How Taiwan Can Defend Against China, Even Without Direct US Support | Asia | An in-depth look at news from across the continent | DW


Tensions between Beijing and Washington are rising over Taiwan, as US House Speaker Nancy Pelosi arrived on the self-governing island on Tuesday.

Pelosi, the most senior US official after US President Joe Biden and Vice President Kamala Harris, has been a vocal critic of China for decades, while ardently backing Beijing’s opposition, including protesters in Tiananmen Square, the leader Tibetan Buddhist the Dalai Lama and pro-democracy activists in Hong Kong.

Pelosi’s visit to Taiwan has angered Chinese authorities, who have recently stepped up aggressive patrols and overflights of Taiwan’s air defense zone while conducting frequent military drills.

Will the United States defend Taiwan against China?

It is not clear to what extent Taiwan could count on American support in the event of Chinese aggression. For decades, Washington has maintained a “strategic ambiguity” about Taiwan, officially known as the Republic of China (ROC), maintaining a friendly relationship with its government without formal diplomatic relations or even recognition as a fully-fledged state. sovereign. The White House has sold defensive military equipment to Taiwan; however, he has not officially committed to intervene militarily.

Meanwhile, China considers the island its territory and has drawn up plans to retake it, by force if necessary.

Over the past decades, the Chinese Communist Party has prepared its military wing, known as the People’s Liberation Army (PLA). The PLA overshadows the Taiwanese forces and, according to some expertsis more powerful than the forces that any supporter of Taiwan, such as the United States or Japan, could afford to bring to the region.

But that doesn’t mean Taipei is completely helpless against a potential PLA attack.

Porcupine strategy: a lot of little things

The potential risk of Chinese invasion has hung over Taiwan for decades, long enough for it to develop a sophisticated defense system suited to its geography.

To deal with a gigantic power like China, Taiwan has adopted an asymmetric method of warfare known as the “porcupine strategy”, which aims to make invasion very difficult and costly for the enemy.

Taiwan has accumulated large stockpiles of anti-aircraft, anti-tank and anti-ship weapons and ammunition. This includes unmanned aerial vehicles (UAVs) and low-cost munitions like Coastal Defense Mobile Cruise Missiles (CDCMs), which have the capability to destroy China’s expensive naval vessels and equipment.

Stealth fast attack craft and miniature missile assault boats are other relatively cheap but highly effective pieces of equipment. They can be scattered among fishing boats in Taiwan ports. Sea mines and fast minelaying ships could also complicate the landing operations of any invading navy.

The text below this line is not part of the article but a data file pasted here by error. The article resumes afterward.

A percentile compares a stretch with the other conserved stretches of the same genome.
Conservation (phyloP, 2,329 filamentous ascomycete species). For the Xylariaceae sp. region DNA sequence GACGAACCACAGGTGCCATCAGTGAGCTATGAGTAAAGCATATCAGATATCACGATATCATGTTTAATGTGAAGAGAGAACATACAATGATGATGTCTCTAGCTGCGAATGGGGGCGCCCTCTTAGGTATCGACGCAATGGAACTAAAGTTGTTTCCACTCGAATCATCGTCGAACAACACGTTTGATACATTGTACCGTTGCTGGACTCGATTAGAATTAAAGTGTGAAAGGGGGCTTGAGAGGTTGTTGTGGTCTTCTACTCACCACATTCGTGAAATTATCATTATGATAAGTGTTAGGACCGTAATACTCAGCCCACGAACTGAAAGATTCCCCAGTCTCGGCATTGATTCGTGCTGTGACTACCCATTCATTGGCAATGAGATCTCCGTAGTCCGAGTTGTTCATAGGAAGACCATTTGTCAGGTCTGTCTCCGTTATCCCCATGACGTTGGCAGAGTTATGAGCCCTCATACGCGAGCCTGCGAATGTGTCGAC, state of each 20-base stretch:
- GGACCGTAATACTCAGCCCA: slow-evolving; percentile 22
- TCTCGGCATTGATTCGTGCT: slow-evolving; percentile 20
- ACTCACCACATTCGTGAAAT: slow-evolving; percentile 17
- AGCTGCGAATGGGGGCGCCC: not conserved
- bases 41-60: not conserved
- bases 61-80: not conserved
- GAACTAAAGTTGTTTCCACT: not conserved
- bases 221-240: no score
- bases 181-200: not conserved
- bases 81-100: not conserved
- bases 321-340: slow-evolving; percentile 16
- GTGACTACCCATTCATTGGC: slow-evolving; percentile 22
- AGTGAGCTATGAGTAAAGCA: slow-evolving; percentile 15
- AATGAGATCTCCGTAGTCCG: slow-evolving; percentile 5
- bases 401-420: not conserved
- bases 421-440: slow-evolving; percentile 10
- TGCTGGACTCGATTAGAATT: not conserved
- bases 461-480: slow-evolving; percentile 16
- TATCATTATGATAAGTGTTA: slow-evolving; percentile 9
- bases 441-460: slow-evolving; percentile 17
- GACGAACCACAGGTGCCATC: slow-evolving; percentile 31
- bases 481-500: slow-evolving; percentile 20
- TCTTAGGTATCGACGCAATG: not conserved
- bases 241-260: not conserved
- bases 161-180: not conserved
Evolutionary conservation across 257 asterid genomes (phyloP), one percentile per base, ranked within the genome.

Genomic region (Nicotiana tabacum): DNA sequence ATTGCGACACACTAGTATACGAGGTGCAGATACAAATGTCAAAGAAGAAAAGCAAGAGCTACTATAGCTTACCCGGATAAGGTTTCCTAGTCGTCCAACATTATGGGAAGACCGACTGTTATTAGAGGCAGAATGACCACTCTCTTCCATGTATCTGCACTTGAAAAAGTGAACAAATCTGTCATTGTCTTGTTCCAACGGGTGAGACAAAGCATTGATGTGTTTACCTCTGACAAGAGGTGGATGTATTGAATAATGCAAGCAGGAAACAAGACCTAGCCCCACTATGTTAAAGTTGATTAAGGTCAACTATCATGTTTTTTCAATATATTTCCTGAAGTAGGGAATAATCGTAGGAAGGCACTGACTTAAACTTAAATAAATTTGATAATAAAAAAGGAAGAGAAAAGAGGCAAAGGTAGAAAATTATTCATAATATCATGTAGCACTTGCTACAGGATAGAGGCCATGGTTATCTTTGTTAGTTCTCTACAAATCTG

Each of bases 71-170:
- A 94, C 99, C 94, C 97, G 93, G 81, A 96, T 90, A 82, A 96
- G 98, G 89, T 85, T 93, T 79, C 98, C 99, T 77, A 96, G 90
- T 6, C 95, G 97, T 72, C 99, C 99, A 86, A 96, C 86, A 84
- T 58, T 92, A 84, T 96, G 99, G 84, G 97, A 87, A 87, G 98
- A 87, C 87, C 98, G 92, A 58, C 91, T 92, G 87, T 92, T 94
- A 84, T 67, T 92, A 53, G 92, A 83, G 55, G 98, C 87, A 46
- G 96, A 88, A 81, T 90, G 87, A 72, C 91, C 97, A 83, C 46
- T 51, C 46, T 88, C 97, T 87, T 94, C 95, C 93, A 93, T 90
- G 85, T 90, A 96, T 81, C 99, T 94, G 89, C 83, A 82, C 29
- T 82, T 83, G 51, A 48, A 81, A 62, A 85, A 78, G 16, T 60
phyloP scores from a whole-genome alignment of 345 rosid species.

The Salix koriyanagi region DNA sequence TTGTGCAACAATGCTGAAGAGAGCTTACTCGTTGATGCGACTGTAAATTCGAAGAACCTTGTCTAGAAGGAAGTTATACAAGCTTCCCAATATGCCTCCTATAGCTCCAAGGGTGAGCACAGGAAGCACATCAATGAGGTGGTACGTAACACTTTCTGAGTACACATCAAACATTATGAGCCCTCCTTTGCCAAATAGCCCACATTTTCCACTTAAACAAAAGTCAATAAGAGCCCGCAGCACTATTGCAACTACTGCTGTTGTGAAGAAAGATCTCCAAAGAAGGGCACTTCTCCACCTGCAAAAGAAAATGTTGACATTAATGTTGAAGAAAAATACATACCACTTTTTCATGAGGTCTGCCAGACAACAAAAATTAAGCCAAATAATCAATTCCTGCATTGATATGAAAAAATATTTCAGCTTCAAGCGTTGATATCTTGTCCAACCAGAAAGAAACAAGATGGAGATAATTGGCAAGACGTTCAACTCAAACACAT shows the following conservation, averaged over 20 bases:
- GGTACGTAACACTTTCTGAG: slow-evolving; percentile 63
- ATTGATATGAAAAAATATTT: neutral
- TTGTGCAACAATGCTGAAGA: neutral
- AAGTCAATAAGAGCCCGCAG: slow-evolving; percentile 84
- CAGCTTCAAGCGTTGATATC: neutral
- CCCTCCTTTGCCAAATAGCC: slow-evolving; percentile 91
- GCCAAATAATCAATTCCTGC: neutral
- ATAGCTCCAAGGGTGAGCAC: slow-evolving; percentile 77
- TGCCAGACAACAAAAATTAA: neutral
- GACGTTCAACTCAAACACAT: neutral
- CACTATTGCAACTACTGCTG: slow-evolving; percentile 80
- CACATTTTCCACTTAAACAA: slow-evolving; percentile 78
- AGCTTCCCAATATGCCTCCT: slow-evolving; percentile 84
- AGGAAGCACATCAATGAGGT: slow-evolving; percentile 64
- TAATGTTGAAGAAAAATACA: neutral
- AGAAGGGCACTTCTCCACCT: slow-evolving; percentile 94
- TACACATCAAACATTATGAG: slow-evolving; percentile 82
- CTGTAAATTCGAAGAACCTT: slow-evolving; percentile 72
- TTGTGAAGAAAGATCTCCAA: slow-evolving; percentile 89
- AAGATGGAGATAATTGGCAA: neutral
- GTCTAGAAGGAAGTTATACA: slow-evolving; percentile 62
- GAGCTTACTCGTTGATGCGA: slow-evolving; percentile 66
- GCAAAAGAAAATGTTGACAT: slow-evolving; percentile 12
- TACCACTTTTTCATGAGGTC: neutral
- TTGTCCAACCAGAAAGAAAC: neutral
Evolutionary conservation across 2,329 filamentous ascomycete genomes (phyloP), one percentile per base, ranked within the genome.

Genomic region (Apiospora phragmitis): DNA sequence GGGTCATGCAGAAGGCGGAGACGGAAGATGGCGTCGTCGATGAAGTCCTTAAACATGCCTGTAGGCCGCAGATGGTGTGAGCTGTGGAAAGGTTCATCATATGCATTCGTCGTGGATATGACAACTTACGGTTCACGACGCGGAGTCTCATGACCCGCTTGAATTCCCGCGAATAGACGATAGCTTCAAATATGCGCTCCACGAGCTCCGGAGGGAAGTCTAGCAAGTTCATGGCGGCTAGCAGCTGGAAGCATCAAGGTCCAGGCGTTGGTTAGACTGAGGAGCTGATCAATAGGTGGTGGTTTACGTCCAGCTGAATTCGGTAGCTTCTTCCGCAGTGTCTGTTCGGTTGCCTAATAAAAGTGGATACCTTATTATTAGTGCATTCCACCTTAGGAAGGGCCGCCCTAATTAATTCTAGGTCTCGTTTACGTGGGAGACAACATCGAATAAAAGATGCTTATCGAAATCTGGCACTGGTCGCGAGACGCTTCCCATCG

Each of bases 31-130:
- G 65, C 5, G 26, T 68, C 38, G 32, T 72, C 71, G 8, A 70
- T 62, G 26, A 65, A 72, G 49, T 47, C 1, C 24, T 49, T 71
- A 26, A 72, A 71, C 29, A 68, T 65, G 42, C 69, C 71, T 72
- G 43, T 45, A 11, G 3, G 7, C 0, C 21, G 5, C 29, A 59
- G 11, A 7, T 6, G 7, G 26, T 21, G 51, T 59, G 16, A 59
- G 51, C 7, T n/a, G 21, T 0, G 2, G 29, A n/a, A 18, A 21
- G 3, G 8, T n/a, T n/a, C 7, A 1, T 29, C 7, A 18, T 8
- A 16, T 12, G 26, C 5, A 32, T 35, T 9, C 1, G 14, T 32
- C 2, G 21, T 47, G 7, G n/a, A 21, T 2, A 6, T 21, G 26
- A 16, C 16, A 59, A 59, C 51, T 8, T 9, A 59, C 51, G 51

A multi-layered maritime defense

To quickly take the island, the Chinese PLA would need to ferry large numbers of troops and large amounts of supplies – armored vehicles, weapons, ammunition, food, medical supplies and fuel – across the strait. This is only possible by sea, as air bridges and aircraft fleets have limited capacity.

The territory of the ROC includes a chain of islands, some of them near the Chinese coast. The surveillance equipment installed on these islands can detect the first fleet departing from the Chinese coast. This is supposed to give Taiwanese forces enough time to coordinate a multi-layered defense.

Infografik Karte Taiwan Detail EN

Sea mines, combined with fast attack craft and missile assault boats, as well as land-based ordnance positioned on nearby coasts and islands, would face the PLA in its most vulnerable state before until she gets the chance to land and start an operation.


Taiwan has also prepared its cities for guerrilla warfare in case the PLA manages to put boots on the ground. Man-portable air defense systems (MANPADS) and mobile anti-armour weapons, such as High Mobility Artillery Rocket Systems (HIMARS), can be used in urban combat, while buildings can be turned into barracks.

According a 2017 report published by the RAND foundation, there are 2.5 million men in the military reserve system plus 1 million civil defense volunteers. In total, this number represents about 15% of the Taiwanese population and one in four men.

Defend the defense system

A primary focus of Taiwan’s tactics is to protect key defense systems, including aircraft and ballistic defense systems, which can intercept ballistic rockets and inflict primary damage on invading powers.

Soldiers marching in line carrying weapons

Taiwan has invested heavily in a large number of low-cost portable missiles

Over the past two years, Taiwan has purchased dozens of advanced fighter jets from the United States, while manufacturing its own AIDC F-CK-1 Ching-Kuo, dubbed the Native Defense Fighter. Many planes are held in fortified bases, with pilots trained to use highways to land if airports are bombed.

Moreover, while Washington may not get involved in the event of a conflict, it has pledged to continue selling defense systems and providing intelligence support to Taiwan.

All of these measures would help Taiwan to impress on China that if a war did break out, it would be long, costly and bloody.

However, for a small defender like the ROC, the best case scenario would be for the conflict to never occur.

Edited by: Andreas Illmer


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